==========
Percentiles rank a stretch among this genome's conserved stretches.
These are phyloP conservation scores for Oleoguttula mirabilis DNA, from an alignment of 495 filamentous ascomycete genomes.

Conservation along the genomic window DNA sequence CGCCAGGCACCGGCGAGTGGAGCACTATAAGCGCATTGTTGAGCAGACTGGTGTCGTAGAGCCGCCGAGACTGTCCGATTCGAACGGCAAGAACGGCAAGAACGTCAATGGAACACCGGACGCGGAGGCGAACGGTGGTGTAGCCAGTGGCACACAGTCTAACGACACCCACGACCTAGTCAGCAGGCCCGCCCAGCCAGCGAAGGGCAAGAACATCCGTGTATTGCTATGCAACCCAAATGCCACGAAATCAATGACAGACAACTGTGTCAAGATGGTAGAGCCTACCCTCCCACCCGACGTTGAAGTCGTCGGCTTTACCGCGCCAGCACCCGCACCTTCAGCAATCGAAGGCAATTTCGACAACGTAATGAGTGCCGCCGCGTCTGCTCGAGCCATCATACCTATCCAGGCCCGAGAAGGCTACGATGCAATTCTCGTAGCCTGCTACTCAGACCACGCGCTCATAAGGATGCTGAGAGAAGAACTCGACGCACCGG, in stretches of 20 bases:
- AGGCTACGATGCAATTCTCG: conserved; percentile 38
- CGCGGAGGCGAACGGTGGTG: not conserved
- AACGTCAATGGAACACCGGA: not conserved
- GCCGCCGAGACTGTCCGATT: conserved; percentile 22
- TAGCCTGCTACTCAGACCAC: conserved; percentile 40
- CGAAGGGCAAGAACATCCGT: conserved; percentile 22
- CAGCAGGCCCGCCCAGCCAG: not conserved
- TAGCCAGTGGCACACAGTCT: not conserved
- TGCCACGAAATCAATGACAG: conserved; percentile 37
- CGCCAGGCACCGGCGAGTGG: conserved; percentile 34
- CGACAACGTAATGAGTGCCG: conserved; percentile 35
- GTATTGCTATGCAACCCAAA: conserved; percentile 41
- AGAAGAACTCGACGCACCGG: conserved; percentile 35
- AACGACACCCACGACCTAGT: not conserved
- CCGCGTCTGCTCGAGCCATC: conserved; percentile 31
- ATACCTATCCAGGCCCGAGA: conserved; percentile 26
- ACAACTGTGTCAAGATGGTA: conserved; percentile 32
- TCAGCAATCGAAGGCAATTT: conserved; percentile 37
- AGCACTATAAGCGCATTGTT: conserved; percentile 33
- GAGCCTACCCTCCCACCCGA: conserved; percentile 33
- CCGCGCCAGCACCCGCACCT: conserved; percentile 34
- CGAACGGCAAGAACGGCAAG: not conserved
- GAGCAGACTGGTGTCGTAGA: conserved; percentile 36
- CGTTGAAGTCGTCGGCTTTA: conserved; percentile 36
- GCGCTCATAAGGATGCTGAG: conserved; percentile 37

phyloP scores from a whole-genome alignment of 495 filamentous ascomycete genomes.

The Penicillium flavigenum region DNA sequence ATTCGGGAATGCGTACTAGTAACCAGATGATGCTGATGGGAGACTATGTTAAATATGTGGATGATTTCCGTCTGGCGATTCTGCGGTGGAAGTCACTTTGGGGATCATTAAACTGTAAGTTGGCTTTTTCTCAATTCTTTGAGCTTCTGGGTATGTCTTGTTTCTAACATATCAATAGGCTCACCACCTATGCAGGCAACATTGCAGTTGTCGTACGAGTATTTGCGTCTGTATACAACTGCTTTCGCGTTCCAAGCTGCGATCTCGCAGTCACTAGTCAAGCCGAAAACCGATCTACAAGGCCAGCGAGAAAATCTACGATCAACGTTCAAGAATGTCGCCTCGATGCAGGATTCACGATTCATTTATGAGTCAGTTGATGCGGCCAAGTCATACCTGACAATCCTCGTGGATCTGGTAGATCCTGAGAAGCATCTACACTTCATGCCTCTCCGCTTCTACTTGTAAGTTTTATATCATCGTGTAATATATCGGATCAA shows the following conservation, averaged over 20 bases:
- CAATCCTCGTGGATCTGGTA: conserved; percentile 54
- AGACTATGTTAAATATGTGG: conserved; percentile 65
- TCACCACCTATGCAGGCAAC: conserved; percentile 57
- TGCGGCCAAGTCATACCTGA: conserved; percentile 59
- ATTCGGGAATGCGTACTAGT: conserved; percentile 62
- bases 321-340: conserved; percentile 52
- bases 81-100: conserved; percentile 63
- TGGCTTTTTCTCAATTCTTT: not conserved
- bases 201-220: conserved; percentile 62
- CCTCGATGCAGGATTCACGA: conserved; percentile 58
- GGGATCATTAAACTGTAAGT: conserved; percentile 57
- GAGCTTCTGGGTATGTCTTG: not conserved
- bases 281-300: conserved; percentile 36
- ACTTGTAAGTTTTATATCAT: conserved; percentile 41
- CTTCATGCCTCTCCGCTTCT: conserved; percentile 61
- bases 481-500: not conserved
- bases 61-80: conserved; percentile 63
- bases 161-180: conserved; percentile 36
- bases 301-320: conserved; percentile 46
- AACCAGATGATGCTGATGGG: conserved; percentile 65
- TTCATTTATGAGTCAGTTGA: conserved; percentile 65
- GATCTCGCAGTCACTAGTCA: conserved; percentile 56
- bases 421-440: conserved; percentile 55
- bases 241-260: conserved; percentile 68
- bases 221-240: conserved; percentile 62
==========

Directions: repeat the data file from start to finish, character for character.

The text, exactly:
Percentiles rank a stretch among this genome's conserved stretches.
These are phyloP conservation scores for Oleoguttula mirabilis DNA, from an alignment of 495 filamentous ascomycete genomes.

Conservation along the genomic window DNA sequence CGCCAGGCACCGGCGAGTGGAGCACTATAAGCGCATTGTTGAGCAGACTGGTGTCGTAGAGCCGCCGAGACTGTCCGATTCGAACGGCAAGAACGGCAAGAACGTCAATGGAACACCGGACGCGGAGGCGAACGGTGGTGTAGCCAGTGGCACACAGTCTAACGACACCCACGACCTAGTCAGCAGGCCCGCCCAGCCAGCGAAGGGCAAGAACATCCGTGTATTGCTATGCAACCCAAATGCCACGAAATCAATGACAGACAACTGTGTCAAGATGGTAGAGCCTACCCTCCCACCCGACGTTGAAGTCGTCGGCTTTACCGCGCCAGCACCCGCACCTTCAGCAATCGAAGGCAATTTCGACAACGTAATGAGTGCCGCCGCGTCTGCTCGAGCCATCATACCTATCCAGGCCCGAGAAGGCTACGATGCAATTCTCGTAGCCTGCTACTCAGACCACGCGCTCATAAGGATGCTGAGAGAAGAACTCGACGCACCGG, in stretches of 20 bases:
- AGGCTACGATGCAATTCTCG: conserved; percentile 38
- CGCGGAGGCGAACGGTGGTG: not conserved
- AACGTCAATGGAACACCGGA: not conserved
- GCCGCCGAGACTGTCCGATT: conserved; percentile 22
- TAGCCTGCTACTCAGACCAC: conserved; percentile 40
- CGAAGGGCAAGAACATCCGT: conserved; percentile 22
- CAGCAGGCCCGCCCAGCCAG: not conserved
- TAGCCAGTGGCACACAGTCT: not conserved
- TGCCACGAAATCAATGACAG: conserved; percentile 37
- CGCCAGGCACCGGCGAGTGG: conserved; percentile 34
- CGACAACGTAATGAGTGCCG: conserved; percentile 35
- GTATTGCTATGCAACCCAAA: conserved; percentile 41
- AGAAGAACTCGACGCACCGG: conserved; percentile 35
- AACGACACCCACGACCTAGT: not conserved
- CCGCGTCTGCTCGAGCCATC: conserved; percentile 31
- ATACCTATCCAGGCCCGAGA: conserved; percentile 26
- ACAACTGTGTCAAGATGGTA: conserved; percentile 32
- TCAGCAATCGAAGGCAATTT: conserved; percentile 37
- AGCACTATAAGCGCATTGTT: conserved; percentile 33
- GAGCCTACCCTCCCACCCGA: conserved; percentile 33
- CCGCGCCAGCACCCGCACCT: conserved; percentile 34
- CGAACGGCAAGAACGGCAAG: not conserved
- GAGCAGACTGGTGTCGTAGA: conserved; percentile 36
- CGTTGAAGTCGTCGGCTTTA: conserved; percentile 36
- GCGCTCATAAGGATGCTGAG: conserved; percentile 37

phyloP scores from a whole-genome alignment of 495 filamentous ascomycete genomes.

The Penicillium flavigenum region DNA sequence ATTCGGGAATGCGTACTAGTAACCAGATGATGCTGATGGGAGACTATGTTAAATATGTGGATGATTTCCGTCTGGCGATTCTGCGGTGGAAGTCACTTTGGGGATCATTAAACTGTAAGTTGGCTTTTTCTCAATTCTTTGAGCTTCTGGGTATGTCTTGTTTCTAACATATCAATAGGCTCACCACCTATGCAGGCAACATTGCAGTTGTCGTACGAGTATTTGCGTCTGTATACAACTGCTTTCGCGTTCCAAGCTGCGATCTCGCAGTCACTAGTCAAGCCGAAAACCGATCTACAAGGCCAGCGAGAAAATCTACGATCAACGTTCAAGAATGTCGCCTCGATGCAGGATTCACGATTCATTTATGAGTCAGTTGATGCGGCCAAGTCATACCTGACAATCCTCGTGGATCTGGTAGATCCTGAGAAGCATCTACACTTCATGCCTCTCCGCTTCTACTTGTAAGTTTTATATCATCGTGTAATATATCGGATCAA shows the following conservation, averaged over 20 bases:
- CAATCCTCGTGGATCTGGTA: conserved; percentile 54
- AGACTATGTTAAATATGTGG: conserved; percentile 65
- TCACCACCTATGCAGGCAAC: conserved; percentile 57
- TGCGGCCAAGTCATACCTGA: conserved; percentile 59
- ATTCGGGAATGCGTACTAGT: conserved; percentile 62
- bases 321-340: conserved; percentile 52
- bases 81-100: conserved; percentile 63
- TGGCTTTTTCTCAATTCTTT: not conserved
- bases 201-220: conserved; percentile 62
- CCTCGATGCAGGATTCACGA: conserved; percentile 58
- GGGATCATTAAACTGTAAGT: conserved; percentile 57
- GAGCTTCTGGGTATGTCTTG: not conserved
- bases 281-300: conserved; percentile 36
- ACTTGTAAGTTTTATATCAT: conserved; percentile 41
- CTTCATGCCTCTCCGCTTCT: conserved; percentile 61
- bases 481-500: not conserved
- bases 61-80: conserved; percentile 63
- bases 161-180: conserved; percentile 36
- bases 301-320: conserved; percentile 46
- AACCAGATGATGCTGATGGG: conserved; percentile 65
- TTCATTTATGAGTCAGTTGA: conserved; percentile 65
- GATCTCGCAGTCACTAGTCA: conserved; percentile 56
- bases 421-440: conserved; percentile 55
- bases 241-260: conserved; percentile 68
- bases 221-240: conserved; percentile 62